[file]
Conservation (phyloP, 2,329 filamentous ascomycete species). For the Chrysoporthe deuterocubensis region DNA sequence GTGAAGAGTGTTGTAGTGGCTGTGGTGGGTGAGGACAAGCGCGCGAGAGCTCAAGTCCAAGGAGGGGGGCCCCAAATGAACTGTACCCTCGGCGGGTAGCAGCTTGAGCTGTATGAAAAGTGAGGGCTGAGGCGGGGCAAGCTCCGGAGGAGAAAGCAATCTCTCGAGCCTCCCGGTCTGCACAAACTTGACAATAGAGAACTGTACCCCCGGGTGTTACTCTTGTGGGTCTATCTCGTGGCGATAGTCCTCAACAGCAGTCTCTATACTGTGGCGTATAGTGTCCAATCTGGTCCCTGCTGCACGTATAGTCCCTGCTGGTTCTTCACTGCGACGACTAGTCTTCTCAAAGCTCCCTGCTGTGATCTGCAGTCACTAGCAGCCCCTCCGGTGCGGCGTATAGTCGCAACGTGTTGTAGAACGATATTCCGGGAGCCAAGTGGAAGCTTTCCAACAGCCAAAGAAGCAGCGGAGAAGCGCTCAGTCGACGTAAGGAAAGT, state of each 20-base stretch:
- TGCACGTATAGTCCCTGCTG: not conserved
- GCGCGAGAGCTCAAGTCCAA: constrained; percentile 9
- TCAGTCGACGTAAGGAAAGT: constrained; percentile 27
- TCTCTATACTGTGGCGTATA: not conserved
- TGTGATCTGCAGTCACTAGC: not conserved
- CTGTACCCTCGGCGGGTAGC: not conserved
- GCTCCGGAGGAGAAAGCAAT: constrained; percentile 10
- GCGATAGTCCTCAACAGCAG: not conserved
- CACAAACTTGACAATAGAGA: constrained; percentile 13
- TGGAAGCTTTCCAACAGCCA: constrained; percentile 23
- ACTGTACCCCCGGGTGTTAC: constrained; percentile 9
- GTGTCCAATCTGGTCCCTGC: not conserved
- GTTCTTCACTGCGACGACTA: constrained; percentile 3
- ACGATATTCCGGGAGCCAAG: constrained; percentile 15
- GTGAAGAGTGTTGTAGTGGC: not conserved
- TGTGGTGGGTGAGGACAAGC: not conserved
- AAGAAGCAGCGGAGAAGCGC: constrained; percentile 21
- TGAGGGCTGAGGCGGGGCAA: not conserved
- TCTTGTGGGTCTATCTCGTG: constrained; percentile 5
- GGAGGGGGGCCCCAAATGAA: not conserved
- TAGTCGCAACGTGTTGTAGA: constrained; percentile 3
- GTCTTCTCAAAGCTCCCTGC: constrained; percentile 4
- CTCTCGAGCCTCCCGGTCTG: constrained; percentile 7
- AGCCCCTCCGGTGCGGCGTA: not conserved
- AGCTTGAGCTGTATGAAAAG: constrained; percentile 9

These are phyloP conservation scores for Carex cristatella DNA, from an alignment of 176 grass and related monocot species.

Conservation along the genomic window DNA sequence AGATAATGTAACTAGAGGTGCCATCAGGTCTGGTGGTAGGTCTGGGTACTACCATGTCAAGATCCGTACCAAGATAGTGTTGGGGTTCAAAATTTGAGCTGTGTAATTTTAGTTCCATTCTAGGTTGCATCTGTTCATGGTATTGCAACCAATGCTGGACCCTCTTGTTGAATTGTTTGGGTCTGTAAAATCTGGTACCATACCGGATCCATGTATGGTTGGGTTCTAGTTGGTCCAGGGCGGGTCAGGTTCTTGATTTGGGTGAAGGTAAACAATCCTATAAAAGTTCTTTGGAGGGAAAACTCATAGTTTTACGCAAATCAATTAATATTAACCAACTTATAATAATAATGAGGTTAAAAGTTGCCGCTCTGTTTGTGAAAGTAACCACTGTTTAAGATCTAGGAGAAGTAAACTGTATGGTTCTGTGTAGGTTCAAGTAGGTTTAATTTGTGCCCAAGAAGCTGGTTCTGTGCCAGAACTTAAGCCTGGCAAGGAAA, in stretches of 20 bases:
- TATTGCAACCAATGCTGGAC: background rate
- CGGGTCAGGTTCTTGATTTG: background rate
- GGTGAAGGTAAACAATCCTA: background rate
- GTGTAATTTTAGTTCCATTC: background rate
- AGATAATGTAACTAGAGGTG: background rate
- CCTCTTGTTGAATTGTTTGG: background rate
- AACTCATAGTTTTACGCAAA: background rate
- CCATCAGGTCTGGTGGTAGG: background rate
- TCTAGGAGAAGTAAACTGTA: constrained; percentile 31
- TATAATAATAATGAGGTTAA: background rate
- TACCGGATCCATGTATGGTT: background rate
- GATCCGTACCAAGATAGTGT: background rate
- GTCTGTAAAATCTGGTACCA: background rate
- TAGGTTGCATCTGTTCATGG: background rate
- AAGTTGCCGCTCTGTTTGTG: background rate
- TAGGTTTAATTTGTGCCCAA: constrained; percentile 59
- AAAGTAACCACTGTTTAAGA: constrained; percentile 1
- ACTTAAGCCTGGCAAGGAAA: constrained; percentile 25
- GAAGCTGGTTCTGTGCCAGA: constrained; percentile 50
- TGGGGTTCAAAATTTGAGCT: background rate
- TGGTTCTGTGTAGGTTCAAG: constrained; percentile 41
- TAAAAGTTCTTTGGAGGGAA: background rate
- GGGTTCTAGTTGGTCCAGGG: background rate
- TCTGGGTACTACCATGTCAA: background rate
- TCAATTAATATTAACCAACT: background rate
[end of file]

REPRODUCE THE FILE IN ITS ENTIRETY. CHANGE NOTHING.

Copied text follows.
Conservation (phyloP, 2,329 filamentous ascomycete species). For the Chrysoporthe deuterocubensis region DNA sequence GTGAAGAGTGTTGTAGTGGCTGTGGTGGGTGAGGACAAGCGCGCGAGAGCTCAAGTCCAAGGAGGGGGGCCCCAAATGAACTGTACCCTCGGCGGGTAGCAGCTTGAGCTGTATGAAAAGTGAGGGCTGAGGCGGGGCAAGCTCCGGAGGAGAAAGCAATCTCTCGAGCCTCCCGGTCTGCACAAACTTGACAATAGAGAACTGTACCCCCGGGTGTTACTCTTGTGGGTCTATCTCGTGGCGATAGTCCTCAACAGCAGTCTCTATACTGTGGCGTATAGTGTCCAATCTGGTCCCTGCTGCACGTATAGTCCCTGCTGGTTCTTCACTGCGACGACTAGTCTTCTCAAAGCTCCCTGCTGTGATCTGCAGTCACTAGCAGCCCCTCCGGTGCGGCGTATAGTCGCAACGTGTTGTAGAACGATATTCCGGGAGCCAAGTGGAAGCTTTCCAACAGCCAAAGAAGCAGCGGAGAAGCGCTCAGTCGACGTAAGGAAAGT, state of each 20-base stretch:
- TGCACGTATAGTCCCTGCTG: not conserved
- GCGCGAGAGCTCAAGTCCAA: constrained; percentile 9
- TCAGTCGACGTAAGGAAAGT: constrained; percentile 27
- TCTCTATACTGTGGCGTATA: not conserved
- TGTGATCTGCAGTCACTAGC: not conserved
- CTGTACCCTCGGCGGGTAGC: not conserved
- GCTCCGGAGGAGAAAGCAAT: constrained; percentile 10
- GCGATAGTCCTCAACAGCAG: not conserved
- CACAAACTTGACAATAGAGA: constrained; percentile 13
- TGGAAGCTTTCCAACAGCCA: constrained; percentile 23
- ACTGTACCCCCGGGTGTTAC: constrained; percentile 9
- GTGTCCAATCTGGTCCCTGC: not conserved
- GTTCTTCACTGCGACGACTA: constrained; percentile 3
- ACGATATTCCGGGAGCCAAG: constrained; percentile 15
- GTGAAGAGTGTTGTAGTGGC: not conserved
- TGTGGTGGGTGAGGACAAGC: not conserved
- AAGAAGCAGCGGAGAAGCGC: constrained; percentile 21
- TGAGGGCTGAGGCGGGGCAA: not conserved
- TCTTGTGGGTCTATCTCGTG: constrained; percentile 5
- GGAGGGGGGCCCCAAATGAA: not conserved
- TAGTCGCAACGTGTTGTAGA: constrained; percentile 3
- GTCTTCTCAAAGCTCCCTGC: constrained; percentile 4
- CTCTCGAGCCTCCCGGTCTG: constrained; percentile 7
- AGCCCCTCCGGTGCGGCGTA: not conserved
- AGCTTGAGCTGTATGAAAAG: constrained; percentile 9

These are phyloP conservation scores for Carex cristatella DNA, from an alignment of 176 grass and related monocot species.

Conservation along the genomic window DNA sequence AGATAATGTAACTAGAGGTGCCATCAGGTCTGGTGGTAGGTCTGGGTACTACCATGTCAAGATCCGTACCAAGATAGTGTTGGGGTTCAAAATTTGAGCTGTGTAATTTTAGTTCCATTCTAGGTTGCATCTGTTCATGGTATTGCAACCAATGCTGGACCCTCTTGTTGAATTGTTTGGGTCTGTAAAATCTGGTACCATACCGGATCCATGTATGGTTGGGTTCTAGTTGGTCCAGGGCGGGTCAGGTTCTTGATTTGGGTGAAGGTAAACAATCCTATAAAAGTTCTTTGGAGGGAAAACTCATAGTTTTACGCAAATCAATTAATATTAACCAACTTATAATAATAATGAGGTTAAAAGTTGCCGCTCTGTTTGTGAAAGTAACCACTGTTTAAGATCTAGGAGAAGTAAACTGTATGGTTCTGTGTAGGTTCAAGTAGGTTTAATTTGTGCCCAAGAAGCTGGTTCTGTGCCAGAACTTAAGCCTGGCAAGGAAA, in stretches of 20 bases:
- TATTGCAACCAATGCTGGAC: background rate
- CGGGTCAGGTTCTTGATTTG: background rate
- GGTGAAGGTAAACAATCCTA: background rate
- GTGTAATTTTAGTTCCATTC: background rate
- AGATAATGTAACTAGAGGTG: background rate
- CCTCTTGTTGAATTGTTTGG: background rate
- AACTCATAGTTTTACGCAAA: background rate
- CCATCAGGTCTGGTGGTAGG: background rate
- TCTAGGAGAAGTAAACTGTA: constrained; percentile 31
- TATAATAATAATGAGGTTAA: background rate
- TACCGGATCCATGTATGGTT: background rate
- GATCCGTACCAAGATAGTGT: background rate
- GTCTGTAAAATCTGGTACCA: background rate
- TAGGTTGCATCTGTTCATGG: background rate
- AAGTTGCCGCTCTGTTTGTG: background rate
- TAGGTTTAATTTGTGCCCAA: constrained; percentile 59
- AAAGTAACCACTGTTTAAGA: constrained; percentile 1
- ACTTAAGCCTGGCAAGGAAA: constrained; percentile 25
- GAAGCTGGTTCTGTGCCAGA: constrained; percentile 50
- TGGGGTTCAAAATTTGAGCT: background rate
- TGGTTCTGTGTAGGTTCAAG: constrained; percentile 41
- TAAAAGTTCTTTGGAGGGAA: background rate
- GGGTTCTAGTTGGTCCAGGG: background rate
- TCTGGGTACTACCATGTCAA: background rate
- TCAATTAATATTAACCAACT: background rate